Jan 14th 2009: Work has been a bit mental since the new year so I’ve been short on blog time. Aside from trying to figure out how best to cook roast beef I’ve also been pretty short on cook time. The roast beef results will follow, I finally nailed the Yorkshire puddings which is a post and a series of photos in itself, but for now here’s a salad you can fling together in a matter of seconds. It doesn’t have to be long and complicated to be good. Adiós muchachos, vaya con Dios.

Ingredients (for two)
1 Bag of Supermarket mixed leaves
10 fresh sun-dried tomato segments.
6 slices of Parma Ham
1 small pack of crumbly goats cheese. Cabridoux is widely available in Irish supermarkets, anything really, doesn’t even have to be goat’s cheese.
Extra virgin olive oil or Balsamic vinegar

Place a pile of leaves on each plate. Arrange the sun dried tomato segments around the outside. Tear up the Parma Ham and add onto the leaves. Crumble the cheese on top. Sprinkle with a little olive oil or Balsamic vinegar. Serve with crusty bread etc.

For a wine to go with this check out this post from, excellent idea Lar and thanks!

2008 Astrolabe Sauvignon Blanc

That’s all

Fresh Prawns in Garlic Butter with Parmesean Breadcrumb.

Monday, November 3rd, 2008
Fresh Prawns

Fresh prawns are always a treat to have. At about €12 per Kg these days they are not cheap, usually somewhere between €6 and €10 for a dozen depending on size, but they are oh so tasty. My preference with prawns is less is more so there is not much extra added after cooking. Not even a slice of lemon. In any event there is a recession on and Messy Towers are balancing the books by removal of all unwanted rocket, Parmesan shavings, cherry tomatoes, cucumber foam and other stupid finicky nonsense that gets in the way of the real food.  We’re taking the ‘no frills’ model and applying it to food. Actually a lot of Irish Restaurants would be well advised to take their heads out of their asses and use a similar approach: Just the food please, keep your foam.

Unlike their frozen Vietnamese or North Sea cousins fresh prawns are tender and sweet, not tough and flavorless. This dish is just some garlic butter and a light crumb on the outside. The saltiness of the Parmesan works with the sweet prawns. Usual disclaimer with the photos applies viz.  I am not a food photographer.

Ingredients (for 2)
12 prawns (shells and intestines removed)
Breadcrumbs from 1 slice of bread
Small handful of grated Parmesan.
1 knob of butter, about 50g.
1 clove garlic crushed.

Add the grated Parmesan to the breadcrumbs and season with salt and pepper. Toss the prawns in the mix making sure they are fully coated (the crumbs will naturally stick to the prawns). Put the butter and garlic in a dish, place in the oven at 180c until the butter is melted. Add the prawns, lightly cover with any leftover breadcrumbs and cook for 10-12 minutes. Serve as is.

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Broccoli and Mature Cheddar Soup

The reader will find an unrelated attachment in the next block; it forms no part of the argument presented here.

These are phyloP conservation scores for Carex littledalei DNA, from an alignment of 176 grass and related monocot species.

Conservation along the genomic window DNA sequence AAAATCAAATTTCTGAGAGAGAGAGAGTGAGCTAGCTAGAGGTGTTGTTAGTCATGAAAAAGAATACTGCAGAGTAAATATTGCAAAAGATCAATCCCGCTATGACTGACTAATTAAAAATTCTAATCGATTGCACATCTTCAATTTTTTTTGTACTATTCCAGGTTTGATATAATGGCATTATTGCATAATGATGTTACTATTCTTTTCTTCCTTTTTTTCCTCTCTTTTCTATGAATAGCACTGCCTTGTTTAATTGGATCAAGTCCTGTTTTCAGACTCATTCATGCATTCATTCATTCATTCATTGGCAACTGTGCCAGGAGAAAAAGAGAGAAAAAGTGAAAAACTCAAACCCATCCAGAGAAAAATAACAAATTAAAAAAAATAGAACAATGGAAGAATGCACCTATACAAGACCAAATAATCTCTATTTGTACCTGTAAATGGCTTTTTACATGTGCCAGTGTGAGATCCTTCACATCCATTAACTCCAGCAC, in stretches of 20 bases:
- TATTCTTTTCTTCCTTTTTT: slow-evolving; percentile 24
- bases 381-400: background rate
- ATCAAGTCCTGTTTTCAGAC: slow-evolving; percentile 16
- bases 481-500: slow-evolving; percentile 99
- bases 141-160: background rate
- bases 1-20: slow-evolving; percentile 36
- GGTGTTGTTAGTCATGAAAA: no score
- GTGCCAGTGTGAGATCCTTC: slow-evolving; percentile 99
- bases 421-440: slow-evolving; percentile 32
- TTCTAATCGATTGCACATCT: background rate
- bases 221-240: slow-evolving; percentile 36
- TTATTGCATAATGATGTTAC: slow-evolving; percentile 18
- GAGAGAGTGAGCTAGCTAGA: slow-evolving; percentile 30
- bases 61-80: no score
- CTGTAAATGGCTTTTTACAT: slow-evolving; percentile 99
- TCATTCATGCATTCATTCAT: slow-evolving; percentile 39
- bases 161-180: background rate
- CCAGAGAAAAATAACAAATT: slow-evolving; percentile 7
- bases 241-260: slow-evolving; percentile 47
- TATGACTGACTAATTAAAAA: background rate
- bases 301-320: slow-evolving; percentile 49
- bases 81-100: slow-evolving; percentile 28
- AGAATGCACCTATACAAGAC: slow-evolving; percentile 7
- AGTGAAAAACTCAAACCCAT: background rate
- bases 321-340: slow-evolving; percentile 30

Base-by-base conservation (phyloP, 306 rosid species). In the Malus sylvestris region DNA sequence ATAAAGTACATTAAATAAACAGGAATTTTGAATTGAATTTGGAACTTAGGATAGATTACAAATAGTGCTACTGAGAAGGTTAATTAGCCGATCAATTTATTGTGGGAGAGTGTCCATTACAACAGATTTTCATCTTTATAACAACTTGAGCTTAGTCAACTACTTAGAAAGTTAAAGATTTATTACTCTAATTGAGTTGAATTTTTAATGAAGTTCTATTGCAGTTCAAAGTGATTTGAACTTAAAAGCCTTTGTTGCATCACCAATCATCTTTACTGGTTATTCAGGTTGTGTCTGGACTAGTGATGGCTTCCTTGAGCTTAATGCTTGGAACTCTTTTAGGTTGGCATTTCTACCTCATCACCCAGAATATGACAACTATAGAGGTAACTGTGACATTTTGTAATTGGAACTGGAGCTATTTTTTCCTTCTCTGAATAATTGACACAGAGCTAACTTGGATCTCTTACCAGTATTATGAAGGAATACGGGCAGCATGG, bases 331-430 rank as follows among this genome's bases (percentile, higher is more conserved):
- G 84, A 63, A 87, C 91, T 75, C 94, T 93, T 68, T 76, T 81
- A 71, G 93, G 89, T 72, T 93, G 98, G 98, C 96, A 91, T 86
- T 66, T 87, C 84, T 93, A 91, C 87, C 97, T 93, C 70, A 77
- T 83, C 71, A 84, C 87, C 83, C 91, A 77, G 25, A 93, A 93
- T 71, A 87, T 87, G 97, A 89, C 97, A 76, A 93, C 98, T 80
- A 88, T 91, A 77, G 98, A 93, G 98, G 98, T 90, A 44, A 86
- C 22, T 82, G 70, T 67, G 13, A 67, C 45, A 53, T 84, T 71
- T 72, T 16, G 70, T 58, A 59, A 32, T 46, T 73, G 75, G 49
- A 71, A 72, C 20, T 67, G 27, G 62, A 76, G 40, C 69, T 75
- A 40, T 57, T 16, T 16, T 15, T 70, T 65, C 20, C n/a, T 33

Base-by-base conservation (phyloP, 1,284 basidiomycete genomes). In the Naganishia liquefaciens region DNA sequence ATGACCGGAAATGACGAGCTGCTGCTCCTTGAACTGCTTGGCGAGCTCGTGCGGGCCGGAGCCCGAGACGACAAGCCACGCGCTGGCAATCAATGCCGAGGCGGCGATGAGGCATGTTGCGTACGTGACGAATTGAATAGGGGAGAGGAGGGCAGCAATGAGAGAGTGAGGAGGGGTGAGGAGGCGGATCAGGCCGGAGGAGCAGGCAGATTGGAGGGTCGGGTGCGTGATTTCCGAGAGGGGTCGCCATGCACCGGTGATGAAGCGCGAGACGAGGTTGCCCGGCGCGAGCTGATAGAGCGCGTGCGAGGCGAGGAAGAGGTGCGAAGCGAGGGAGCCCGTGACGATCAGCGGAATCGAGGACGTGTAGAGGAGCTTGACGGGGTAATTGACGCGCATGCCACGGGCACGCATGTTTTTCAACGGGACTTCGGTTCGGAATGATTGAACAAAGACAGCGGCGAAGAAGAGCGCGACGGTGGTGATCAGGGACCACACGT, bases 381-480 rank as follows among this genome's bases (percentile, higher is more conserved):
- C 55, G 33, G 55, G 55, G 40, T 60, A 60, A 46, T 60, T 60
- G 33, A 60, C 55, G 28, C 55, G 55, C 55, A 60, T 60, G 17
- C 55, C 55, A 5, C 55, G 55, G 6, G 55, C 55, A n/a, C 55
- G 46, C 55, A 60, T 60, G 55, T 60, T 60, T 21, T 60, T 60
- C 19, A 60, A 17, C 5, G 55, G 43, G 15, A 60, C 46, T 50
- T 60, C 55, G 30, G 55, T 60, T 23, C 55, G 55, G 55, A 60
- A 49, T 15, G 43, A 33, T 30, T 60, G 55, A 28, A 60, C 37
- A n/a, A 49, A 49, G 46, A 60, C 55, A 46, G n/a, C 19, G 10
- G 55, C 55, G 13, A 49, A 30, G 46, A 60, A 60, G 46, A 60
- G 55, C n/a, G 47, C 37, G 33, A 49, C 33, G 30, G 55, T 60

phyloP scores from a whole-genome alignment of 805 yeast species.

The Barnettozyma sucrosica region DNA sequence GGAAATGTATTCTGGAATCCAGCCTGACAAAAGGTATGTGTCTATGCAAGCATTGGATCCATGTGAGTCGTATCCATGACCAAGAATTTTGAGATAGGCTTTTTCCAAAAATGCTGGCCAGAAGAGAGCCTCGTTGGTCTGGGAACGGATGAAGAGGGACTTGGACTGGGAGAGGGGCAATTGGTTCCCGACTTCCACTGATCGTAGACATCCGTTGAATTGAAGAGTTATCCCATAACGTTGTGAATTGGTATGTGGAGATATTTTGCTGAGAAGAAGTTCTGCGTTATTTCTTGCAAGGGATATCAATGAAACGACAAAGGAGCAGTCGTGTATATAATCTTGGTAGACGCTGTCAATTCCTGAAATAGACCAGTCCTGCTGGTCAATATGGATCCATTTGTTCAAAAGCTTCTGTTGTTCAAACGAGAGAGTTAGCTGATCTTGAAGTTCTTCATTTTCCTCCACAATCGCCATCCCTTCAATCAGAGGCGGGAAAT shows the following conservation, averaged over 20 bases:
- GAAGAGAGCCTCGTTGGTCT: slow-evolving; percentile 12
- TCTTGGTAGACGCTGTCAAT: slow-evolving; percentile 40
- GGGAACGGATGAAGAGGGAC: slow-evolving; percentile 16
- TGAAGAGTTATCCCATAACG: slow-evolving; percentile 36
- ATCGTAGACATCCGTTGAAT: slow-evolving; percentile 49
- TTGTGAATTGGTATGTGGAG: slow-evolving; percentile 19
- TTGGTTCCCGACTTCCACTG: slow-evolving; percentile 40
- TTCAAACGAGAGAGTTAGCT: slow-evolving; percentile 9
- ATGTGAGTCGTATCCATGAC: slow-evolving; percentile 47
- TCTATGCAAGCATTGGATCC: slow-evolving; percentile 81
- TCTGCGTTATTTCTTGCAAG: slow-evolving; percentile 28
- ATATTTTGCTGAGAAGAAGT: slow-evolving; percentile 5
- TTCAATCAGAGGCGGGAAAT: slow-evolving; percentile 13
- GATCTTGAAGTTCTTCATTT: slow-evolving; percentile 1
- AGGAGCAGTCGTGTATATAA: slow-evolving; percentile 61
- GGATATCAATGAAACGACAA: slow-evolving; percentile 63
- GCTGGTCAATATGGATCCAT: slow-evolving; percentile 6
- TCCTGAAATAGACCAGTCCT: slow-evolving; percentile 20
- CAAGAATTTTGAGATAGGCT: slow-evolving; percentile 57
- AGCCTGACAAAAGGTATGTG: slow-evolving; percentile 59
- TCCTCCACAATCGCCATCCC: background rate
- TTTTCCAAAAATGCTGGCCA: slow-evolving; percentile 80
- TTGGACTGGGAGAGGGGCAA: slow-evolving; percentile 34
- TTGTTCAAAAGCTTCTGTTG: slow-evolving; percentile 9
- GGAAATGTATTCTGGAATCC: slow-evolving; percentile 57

Saturday, October 4th, 2008
Cheddar Cheese Soup

More soup this week, not much to report except that you can use any cheese you want. The original recipe was ‘Broccoli and Blue Cheese Soup‘ which is tasty enough but a tad strong. When an entire bottle of wine is consumed during the soup course you know you have a problem. OK, that problem may not be the soup but for the sake of illustration lets pretend the wine was to overpower the overpowering blue cheese and I’ve made my point.

On topics overpowering maybe we could have used some of JD’s “African Coffee straight from Africa”. Two teaspoons of this would be enough to incapacitate a small nation with enough left over to construct a fleet of light aircraft. Initially I thought maybe the shops weren’t stocking it for ethical reasons but after being sent some by JD I know the real reason. It’s bloody horrific. Thanks anyway JD. I won’t be calling for the next while as I expect the Drug Squad will have the Hillman Hunter stationed outside your gaff for a bit.

Back to the soup. I’ve adapted the recipe to include mature cheddar. The Killowen Cheddar from Newmarket in Cork is matured for two years and really gives the soup what it needs, you can get the cheese in most Irish supermarkets but Killowen don’t appear to have a web presence, if they had it’d linkey it. Upshot of the whole story is we now have wine left for the main course. Hurrah! Enjoy your week.

Apologies for the pic, I used the cheese before I wrote the article

Cheddar Cheese Soup

Broccoli and Cheddar Soup

Ingredients for two:
1 Onion, sliced
1 Clove of Garlic, crushed
2 Large Heads of Broccoli
3-4 handfuls of grated Mature Cheddar Cheese (or any type)
1 1/2 pints of Chicken or Veg Stock
Optional: 1 Tablespoon of Mascarpone cheese to thicken.

Slowly fry the onion and garlic in a little oil for 5-6mins. Chop the broccoli, add to the pot and stir. Add in the stock, I find a good measure for the stock is enough to just cover the broccoli. Cover the pot and simmer slowly for 10mins until the veg is soft. Allow to cool slightly and blend. Return to the heat and add the cheese. If you want the soup extra creamy add a spoon of mascarpone cheese before serving.

Tip: Better to make this too thick and thin it with boiling water after. It is far easier to thin soup rather than try and thicken it.